Michael Batnick, head of research at Director of Research at Ritholtz Wealth Management posted a very provocative chart that showed what the performance of the Dow would be if its membership was unchanged from 1998 versus its actual returns for the past two decades. The difference was startling. The dynamic Dow outperformed the static Dow by nearly a factor of four.
This made us wonder if investors would be better served to simply invest their annual allocation into the new Dow entrants rather than the broad index itself. This was an intellectual exercise rather than an academic one. Mainly because we were lazy and busy we simply went back the past two decades rather than all of last century fully cognizant that small sample size and limited lookback window may skew the data. But we took our que from Lord Keynes who famously noted that he would rather be generally right than precisely wrong.
SInce 2009 there were approximately seven additions to the Dow
- In June 2009 Travelers TRV
- In Sept 2012 UnitedHealth UNH
- In Sept 2013 Visa V
- In March 2015 Apple AAPL
- In Sept 2017 DowDupont DD
- In June 2018 Walgreen WBA
- In April 2020 Raytheon RTX
Here is how they performed since they joined the index
- TRV up 400%
- UNH up 800%
- V up 400%
- AAPL up 500%
- DD down 17%
- WBA down 13%
- RTX up 40%
An investor who put $10,000 into each new addition to the Dow over the past decade would have seen $70,000 turn into $237,000. That’s pretty good, but an investor who simply put $70,000 into the index in June 2009 would now have $315,000 or $78,000 more proving once again that time is still the most important variable in investing. But that is not really a fair comparison – not the least because putting all of your capital in the market in June 2009 was essentially timing the generational bottom. To do a fair comparison we need to assume that our investor would allocate to the index on the exact same schedule as the additions to the Dow. Given those parameters the index investor would see his $70,000 turn to only $144,000 or a whopping $93,000 less than the investor who only bought the new additions to the index.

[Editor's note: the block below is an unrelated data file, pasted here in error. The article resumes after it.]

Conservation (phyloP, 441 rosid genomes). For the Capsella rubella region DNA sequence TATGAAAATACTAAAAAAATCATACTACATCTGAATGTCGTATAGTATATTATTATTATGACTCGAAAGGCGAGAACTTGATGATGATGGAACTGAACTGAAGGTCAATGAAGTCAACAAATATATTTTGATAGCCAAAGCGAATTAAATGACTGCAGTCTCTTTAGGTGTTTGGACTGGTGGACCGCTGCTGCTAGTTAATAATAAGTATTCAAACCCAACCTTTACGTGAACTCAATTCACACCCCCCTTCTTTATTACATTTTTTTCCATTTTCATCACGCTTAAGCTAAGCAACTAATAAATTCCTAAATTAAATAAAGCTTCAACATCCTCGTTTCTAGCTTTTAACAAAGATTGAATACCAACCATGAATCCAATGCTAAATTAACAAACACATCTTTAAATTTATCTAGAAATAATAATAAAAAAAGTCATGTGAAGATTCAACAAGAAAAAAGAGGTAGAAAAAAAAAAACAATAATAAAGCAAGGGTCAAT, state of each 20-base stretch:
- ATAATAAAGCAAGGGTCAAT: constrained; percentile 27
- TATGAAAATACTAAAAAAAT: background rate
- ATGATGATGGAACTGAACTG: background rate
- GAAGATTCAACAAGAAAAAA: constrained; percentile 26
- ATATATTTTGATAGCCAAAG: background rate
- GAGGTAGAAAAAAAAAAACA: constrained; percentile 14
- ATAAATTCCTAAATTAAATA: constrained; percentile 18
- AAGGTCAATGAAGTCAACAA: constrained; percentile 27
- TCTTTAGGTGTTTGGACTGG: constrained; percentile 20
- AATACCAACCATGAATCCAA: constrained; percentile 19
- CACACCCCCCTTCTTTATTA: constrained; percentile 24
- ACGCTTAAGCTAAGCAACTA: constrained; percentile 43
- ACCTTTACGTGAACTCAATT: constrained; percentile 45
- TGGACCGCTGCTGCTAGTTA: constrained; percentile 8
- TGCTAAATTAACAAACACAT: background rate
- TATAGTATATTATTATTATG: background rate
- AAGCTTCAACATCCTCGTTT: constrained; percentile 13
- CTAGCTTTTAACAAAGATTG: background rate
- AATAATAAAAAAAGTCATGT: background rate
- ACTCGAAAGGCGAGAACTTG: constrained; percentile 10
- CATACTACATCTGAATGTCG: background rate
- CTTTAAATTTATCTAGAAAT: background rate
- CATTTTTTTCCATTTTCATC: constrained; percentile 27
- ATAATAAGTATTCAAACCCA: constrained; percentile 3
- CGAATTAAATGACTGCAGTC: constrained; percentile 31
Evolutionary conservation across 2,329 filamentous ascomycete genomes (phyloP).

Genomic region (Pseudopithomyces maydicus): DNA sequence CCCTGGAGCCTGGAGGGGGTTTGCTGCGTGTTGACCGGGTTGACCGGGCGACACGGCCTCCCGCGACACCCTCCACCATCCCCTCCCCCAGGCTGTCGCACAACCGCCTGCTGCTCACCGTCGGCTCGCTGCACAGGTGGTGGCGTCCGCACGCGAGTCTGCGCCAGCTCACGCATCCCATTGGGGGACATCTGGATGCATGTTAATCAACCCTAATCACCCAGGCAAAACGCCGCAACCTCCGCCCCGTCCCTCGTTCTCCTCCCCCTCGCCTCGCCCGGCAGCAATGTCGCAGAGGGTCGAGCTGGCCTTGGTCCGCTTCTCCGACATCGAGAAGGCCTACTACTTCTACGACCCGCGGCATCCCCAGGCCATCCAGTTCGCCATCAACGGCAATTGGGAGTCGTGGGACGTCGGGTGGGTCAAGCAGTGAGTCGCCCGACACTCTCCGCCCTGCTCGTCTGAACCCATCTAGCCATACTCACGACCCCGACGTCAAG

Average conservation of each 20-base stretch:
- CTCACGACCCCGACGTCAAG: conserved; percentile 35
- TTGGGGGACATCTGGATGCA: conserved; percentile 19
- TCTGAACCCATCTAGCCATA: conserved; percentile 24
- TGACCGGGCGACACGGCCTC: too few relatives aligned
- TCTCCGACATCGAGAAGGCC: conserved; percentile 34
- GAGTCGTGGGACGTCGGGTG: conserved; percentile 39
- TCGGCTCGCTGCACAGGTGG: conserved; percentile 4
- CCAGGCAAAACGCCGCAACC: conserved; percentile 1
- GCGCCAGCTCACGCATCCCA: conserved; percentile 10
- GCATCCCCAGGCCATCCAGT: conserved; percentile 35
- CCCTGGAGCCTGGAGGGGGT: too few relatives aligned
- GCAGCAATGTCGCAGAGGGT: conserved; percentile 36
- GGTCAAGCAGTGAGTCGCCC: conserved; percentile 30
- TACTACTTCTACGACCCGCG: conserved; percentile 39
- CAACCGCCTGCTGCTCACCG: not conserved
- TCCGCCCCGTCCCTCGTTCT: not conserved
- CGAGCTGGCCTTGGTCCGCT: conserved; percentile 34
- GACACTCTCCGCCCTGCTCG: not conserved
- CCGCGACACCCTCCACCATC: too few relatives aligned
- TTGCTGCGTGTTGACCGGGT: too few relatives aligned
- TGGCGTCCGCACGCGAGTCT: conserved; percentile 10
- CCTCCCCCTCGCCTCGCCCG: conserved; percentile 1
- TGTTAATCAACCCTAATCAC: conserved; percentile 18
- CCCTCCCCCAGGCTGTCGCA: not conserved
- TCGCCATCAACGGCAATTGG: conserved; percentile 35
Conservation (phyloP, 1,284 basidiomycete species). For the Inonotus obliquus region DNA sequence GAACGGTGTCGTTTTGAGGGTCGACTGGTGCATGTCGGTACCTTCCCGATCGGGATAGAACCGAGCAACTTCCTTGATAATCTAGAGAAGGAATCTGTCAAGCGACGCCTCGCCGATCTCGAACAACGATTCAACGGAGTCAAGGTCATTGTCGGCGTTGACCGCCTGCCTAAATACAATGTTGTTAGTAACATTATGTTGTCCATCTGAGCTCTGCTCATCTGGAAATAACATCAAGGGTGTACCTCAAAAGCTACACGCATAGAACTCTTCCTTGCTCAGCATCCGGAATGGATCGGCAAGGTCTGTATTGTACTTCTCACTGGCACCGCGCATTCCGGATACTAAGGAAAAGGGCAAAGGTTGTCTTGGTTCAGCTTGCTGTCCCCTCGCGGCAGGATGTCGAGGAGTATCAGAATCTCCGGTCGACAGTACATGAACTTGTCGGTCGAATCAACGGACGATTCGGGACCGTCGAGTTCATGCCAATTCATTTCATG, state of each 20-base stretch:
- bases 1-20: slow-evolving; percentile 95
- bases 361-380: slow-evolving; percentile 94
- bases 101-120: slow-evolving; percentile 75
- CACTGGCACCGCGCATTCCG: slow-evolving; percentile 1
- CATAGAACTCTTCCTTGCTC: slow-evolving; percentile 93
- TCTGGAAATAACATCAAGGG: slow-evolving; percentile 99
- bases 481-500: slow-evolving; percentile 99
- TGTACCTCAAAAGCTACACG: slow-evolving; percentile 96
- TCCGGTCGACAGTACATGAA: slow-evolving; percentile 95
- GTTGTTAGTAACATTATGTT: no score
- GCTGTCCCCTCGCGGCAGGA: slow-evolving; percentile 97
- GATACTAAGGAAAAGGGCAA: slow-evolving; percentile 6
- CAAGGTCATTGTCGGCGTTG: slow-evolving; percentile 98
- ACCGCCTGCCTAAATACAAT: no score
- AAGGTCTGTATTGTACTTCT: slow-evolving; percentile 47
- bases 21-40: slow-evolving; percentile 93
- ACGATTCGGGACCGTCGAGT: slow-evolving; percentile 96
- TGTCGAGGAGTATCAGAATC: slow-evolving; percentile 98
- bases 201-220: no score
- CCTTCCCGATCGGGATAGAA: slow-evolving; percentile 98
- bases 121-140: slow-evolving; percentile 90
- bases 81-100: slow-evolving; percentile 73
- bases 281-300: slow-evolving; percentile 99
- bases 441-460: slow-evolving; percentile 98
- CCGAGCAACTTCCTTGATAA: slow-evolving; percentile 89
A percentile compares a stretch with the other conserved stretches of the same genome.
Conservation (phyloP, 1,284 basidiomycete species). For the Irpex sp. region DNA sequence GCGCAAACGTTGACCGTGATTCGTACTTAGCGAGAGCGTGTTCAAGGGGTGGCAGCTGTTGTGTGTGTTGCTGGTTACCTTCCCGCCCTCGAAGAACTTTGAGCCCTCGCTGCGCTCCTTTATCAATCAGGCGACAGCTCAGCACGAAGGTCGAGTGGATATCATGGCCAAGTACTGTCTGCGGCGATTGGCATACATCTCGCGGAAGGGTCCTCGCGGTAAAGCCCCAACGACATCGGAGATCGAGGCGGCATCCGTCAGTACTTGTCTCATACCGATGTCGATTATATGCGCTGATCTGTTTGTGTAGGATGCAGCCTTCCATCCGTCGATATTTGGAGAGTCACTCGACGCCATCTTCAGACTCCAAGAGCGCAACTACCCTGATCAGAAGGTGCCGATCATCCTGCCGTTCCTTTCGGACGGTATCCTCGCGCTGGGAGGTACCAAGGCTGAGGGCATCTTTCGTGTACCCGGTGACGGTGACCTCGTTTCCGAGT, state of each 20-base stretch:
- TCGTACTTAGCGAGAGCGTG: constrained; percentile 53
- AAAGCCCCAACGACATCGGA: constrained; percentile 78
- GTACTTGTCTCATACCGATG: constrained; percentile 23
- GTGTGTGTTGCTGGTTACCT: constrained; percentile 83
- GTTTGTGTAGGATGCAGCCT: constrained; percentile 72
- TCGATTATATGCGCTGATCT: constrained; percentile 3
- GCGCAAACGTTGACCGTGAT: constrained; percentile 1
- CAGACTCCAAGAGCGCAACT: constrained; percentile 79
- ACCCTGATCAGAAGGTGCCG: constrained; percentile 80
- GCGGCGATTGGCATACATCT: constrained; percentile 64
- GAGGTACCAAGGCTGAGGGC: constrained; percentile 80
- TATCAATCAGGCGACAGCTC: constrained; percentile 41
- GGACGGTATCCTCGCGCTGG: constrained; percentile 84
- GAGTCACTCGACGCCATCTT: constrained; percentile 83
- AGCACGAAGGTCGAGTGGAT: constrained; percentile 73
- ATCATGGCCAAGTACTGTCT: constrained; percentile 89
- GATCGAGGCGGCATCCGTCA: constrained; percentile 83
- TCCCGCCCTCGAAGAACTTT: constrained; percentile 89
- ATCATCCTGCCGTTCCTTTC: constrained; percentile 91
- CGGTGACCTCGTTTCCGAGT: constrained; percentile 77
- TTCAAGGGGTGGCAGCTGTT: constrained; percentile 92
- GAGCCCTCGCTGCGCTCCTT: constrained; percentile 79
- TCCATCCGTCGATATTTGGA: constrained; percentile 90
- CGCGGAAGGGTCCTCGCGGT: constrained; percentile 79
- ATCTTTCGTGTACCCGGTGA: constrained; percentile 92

So is there anything to be learned from this exercise? As I noted, it’s limited and likely very skewed by bull market data. These Dow additions have been extraordinary picks and there is absolutely no guarantee that future additions will be nearly as valuable. The last three picks simply confirm the idea that this strategy can be a dud as well. Still, there is something to be said for conventional wisdom (which in its kinder form can be described as the wisdom of the crowds). If we learned anything over the past few decades its that conventional wisdom in the form of the index fund can be far better than our own. Although companies that are added to the Dow are often well past their most meteoric growth stage, it does not mean that they may not enjoy many years of market-beating growth. So perhaps a Solomonic compromise is in order. Investors should continue to allocate a fixed amount of their savings to the index fund on an annual basis to create long term wealth via equity returns, but they may consider making an additional contribution to the newly added name effectively “overweighting” the index with the new members. This a modest pyramiding scheme into the bluest of the blue chips and it may provide outsized returns in years ahead.